Republican Sens. John McCain and Lindsey Graham said Sunday that they will back the nomination of Rex Tillerson, clearing the way for the oil executive to become secretary of state and leaving just one drama unresolved: What will Marco Rubio do?
The Republican senator from Florida made clear during Tillerson’s confirmation hearing earlier this month that he had significant reservations, chastising the ExxonMobil chief executive for refusing to call Russia’s bombing campaign in Aleppo a war crime and declining to condemn Saudi Arabia and China as human rights violators.
“In order to have moral clarity, we need clarity. We can’t achieve moral clarity with rhetorical ambiguity,” Rubio told Tillerson. “We need a secretary of state who will fight for these principles.”
Since then, Rubio has come under significant pressure from Republican party leaders to back Tillerson and avoid a split within the GOP on one of President Trump’s most high-profile picks, according to those close to him. Rubio held an unannounced meeting with Tillerson last week, according to two people with knowledge of the get-together, although it was unclear whether Tillerson was able to alleviate Rubio’s concerns.
The Tillerson decision is a potentially pivotal one for the former presidential candidate, who during the campaign challenged President Donald Trump on foreign-policy differences that have since been reflected in concerns Republicans have voiced about Tillerson.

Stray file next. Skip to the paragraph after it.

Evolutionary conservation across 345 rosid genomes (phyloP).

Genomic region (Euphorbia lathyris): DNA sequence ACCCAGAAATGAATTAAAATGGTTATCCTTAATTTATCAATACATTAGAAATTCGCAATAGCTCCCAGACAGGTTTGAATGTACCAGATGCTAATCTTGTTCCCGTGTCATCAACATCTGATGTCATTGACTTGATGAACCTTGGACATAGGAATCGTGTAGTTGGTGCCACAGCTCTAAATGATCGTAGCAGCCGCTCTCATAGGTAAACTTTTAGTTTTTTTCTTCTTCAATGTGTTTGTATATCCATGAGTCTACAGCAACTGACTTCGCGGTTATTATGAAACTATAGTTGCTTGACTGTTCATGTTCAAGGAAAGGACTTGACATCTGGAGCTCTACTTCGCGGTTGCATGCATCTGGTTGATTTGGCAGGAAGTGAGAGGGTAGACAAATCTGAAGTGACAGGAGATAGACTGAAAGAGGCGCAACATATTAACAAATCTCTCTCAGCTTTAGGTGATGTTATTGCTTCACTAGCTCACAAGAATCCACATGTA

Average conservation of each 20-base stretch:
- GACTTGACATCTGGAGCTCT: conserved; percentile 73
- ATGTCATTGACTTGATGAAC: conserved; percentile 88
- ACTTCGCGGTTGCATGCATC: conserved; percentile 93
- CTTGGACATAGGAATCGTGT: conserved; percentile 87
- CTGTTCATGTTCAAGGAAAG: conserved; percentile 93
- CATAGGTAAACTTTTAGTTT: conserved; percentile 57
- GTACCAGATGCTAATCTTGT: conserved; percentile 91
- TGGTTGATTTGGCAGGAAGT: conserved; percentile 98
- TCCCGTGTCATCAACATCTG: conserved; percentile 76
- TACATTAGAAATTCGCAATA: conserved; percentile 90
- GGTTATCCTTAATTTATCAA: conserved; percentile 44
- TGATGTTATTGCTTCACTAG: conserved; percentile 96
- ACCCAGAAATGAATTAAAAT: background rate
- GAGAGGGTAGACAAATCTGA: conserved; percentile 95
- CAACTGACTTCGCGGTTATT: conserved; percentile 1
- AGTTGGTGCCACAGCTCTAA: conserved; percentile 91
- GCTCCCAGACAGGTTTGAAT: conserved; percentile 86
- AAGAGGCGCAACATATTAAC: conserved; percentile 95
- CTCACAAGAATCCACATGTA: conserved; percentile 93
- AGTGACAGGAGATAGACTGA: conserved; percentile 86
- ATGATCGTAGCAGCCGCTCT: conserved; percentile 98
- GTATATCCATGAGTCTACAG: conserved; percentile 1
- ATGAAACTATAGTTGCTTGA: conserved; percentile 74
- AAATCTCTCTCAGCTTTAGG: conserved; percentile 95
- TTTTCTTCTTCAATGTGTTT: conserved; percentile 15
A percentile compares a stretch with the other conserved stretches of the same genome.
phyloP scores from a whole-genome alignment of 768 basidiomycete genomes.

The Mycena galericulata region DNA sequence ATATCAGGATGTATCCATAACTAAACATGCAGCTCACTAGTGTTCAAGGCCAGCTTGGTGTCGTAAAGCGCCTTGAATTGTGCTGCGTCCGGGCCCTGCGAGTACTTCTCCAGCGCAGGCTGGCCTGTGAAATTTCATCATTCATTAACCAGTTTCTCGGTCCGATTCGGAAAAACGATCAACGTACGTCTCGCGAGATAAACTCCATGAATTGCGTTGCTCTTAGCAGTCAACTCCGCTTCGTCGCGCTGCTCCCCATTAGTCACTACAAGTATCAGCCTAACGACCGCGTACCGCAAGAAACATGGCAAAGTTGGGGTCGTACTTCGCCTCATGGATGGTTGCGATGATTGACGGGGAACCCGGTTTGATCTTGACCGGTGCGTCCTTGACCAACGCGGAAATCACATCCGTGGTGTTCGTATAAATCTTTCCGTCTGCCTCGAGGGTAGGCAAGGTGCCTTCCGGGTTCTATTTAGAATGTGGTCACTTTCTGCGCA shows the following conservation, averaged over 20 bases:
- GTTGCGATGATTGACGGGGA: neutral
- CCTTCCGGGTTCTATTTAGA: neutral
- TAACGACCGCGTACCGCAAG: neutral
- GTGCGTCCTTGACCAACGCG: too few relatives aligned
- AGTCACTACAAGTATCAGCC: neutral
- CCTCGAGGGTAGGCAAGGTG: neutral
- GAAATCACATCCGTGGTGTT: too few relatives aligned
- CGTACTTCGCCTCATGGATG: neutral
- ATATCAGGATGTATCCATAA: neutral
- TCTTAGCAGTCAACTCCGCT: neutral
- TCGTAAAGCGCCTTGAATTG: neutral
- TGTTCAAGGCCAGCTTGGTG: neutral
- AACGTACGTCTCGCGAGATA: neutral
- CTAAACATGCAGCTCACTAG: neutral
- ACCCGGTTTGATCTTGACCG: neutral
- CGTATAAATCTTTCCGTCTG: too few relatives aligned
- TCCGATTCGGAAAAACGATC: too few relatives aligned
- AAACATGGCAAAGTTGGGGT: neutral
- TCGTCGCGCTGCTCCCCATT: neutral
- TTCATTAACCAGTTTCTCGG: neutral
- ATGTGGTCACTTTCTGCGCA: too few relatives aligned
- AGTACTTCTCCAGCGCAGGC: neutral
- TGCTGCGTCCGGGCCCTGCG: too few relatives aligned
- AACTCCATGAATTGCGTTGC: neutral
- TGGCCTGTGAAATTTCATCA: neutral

Many in the party are leery of Trump’s friendly approach to Russia and its leader, Vladimir Putin, with whom Tillerson frequently interacted as the head of ExxonMobil. Putin awarded Tillerson the Kremlin’s Order of Friendship in 2013, and Tillerson has criticized sanctions the United States imposed on Russia over its annexation of Crimea and support for separatists in eastern Ukraine in 2014.
“Marco exposed a tension between kind of where a lot of Republicans are on Russia,” said Lanhee Chen, who served as an adviser to Rubio during his 2016 campaign. “He’s got a great opportunity to kind of lead this wing of the national security establishment that believes the long-standing orthodoxy on Russia.”
Politically, however, several people in Rubio’s circle said they see no upside to defying Trump, especially now that Tillerson is on the path to being confirmed. Rubio is aware that the backlash from the new White House would be intense, according to those close to him.
George Seay, a Dallas-based investment manager who was a major Rubio donor during his presidential run, said that many people close to him have been texting, calling and writing Rubio to urge him to support Tillerson “in very blunt fashion.”
“I think this is the wrong fight. I think it’s the wrong position to make a stand,” Seay said.
Rubio spokesman Alex Burgos did not respond to multiple inquiries Sunday about Rubio’s thinking on Tillerson or his meetings.
Seeming uncertainty is a familiar position for Rubio. During the 2013 debate over immigration reform, Rubio initially joined with Democrats to push for a comprehensive bill before backing away from the effort when conservative ire reached a boiling point. The fallout would follow him into his presidential campaign, where he took heat from the right for being part of the effort and criticism from the left for backing away from it.